FRANKFURT (Reuters) - European Central Bank supervisors will give euro zone banks extra time to set cash aside against their bad loans if their pile of soured debt is particularly high, the ECB said on Wednesday.
It was announcing long-delayed guidelines aimed at bringing down a 721 billion euro ($837.01 billion) pile of unpaid debt, mostly inherited from the 2008-12 economic crisis and concentrated in Greece, Cyprus, Portugal and Italy.
The guidelines were the result of a compromise among supervisors after an earlier proposal to set the same timeframe for all banks had met with resistance from bankers, lawmakers and even within the ECB itself, as reported by Reuters last month.
Under the new rules, the ECB’s Single Supervisory Mechanism (SSM) will set “bank-specific supervisory expectations” for the provision of non-performing loans (NPLs), while using benchmarks to ensure consistency.
“The bank-specific supervisory expectations are based on a benchmarking of comparable banks and guided by individual banks’ current NPL ratio and main financial features,” the ECB said.
Its aim “over the medium term” is to achieve the same coverage for old non-performing loans as is the case with new ones, for which banks have to provide in full.
No further detail was given.
ENDING THE CRISIS
Wednesday’s short announcement was the supervisor’s last-ditch effort to salvage the final piece of a three-year effort to draw a line under the euro zone’s debt and banking crisis.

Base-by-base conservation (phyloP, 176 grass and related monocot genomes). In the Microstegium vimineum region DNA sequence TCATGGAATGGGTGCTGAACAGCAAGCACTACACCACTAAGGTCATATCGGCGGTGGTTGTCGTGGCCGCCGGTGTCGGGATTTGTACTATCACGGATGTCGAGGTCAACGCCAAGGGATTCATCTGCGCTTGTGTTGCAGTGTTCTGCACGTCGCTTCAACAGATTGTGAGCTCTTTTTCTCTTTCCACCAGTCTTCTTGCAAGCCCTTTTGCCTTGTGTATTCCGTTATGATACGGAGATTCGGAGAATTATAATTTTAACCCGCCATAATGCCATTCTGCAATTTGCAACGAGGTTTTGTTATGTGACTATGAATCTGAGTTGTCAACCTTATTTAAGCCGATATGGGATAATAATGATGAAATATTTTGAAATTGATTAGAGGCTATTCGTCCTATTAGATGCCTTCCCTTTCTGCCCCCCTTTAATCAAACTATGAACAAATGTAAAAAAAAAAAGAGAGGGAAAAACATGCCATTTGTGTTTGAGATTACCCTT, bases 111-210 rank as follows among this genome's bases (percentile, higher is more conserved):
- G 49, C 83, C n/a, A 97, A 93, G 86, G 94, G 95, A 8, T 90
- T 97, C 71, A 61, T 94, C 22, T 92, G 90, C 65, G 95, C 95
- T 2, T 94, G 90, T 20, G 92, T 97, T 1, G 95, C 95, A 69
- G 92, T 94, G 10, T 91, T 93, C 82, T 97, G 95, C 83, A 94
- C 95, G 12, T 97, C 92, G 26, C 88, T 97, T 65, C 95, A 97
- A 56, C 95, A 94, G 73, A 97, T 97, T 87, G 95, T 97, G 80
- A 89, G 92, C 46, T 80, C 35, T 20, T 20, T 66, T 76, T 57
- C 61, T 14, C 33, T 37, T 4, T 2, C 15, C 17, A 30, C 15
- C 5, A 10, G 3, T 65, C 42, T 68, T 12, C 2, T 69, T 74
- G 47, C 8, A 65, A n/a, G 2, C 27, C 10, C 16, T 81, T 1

The chair of the supervisor, Daniele Nouy, has until the end of the year to establish her legacy before stepping down, followed a month later by her deputy Sabine Lautenschlaeger.
But the issue of unpaid loans has driven a rift between a handful of countries where banks still have a large amount of bad loans such as Italy, which did not bail out its banks during the crisis, and the rest.
This has caused the ECB to delay the publication of the new rules, originally expected in March, and the supervisor said in April it was considering whether further policies were necessary at all.
The SSM has already introduced rules on loans that go unpaid, giving banks seven years to provide for them if they are backed by collateral and two if they are not.
It had initially envisaged applying these rules to the stock of legacy loans.
But an impact-assessment study by staff in the ECB’s monetary policy arm highlighted risks to the financial system because some banks would be forced to set aside billions of euros to provide for their soured credit.
This has proven an elusive feat for weaker banks such as Italy’s Monte Paschi, which needed state help in late 2016 after failing to raise money on the market.
The SSM, which is formally separated from the rest of the ECB, had come up with a more benign outcome by assuming banks would continue reducing their stock of bad loans, as they have done for the past two years.
Reporting By Francesco Canepa; Editing by Balazs Koranyi and Gareth Jones
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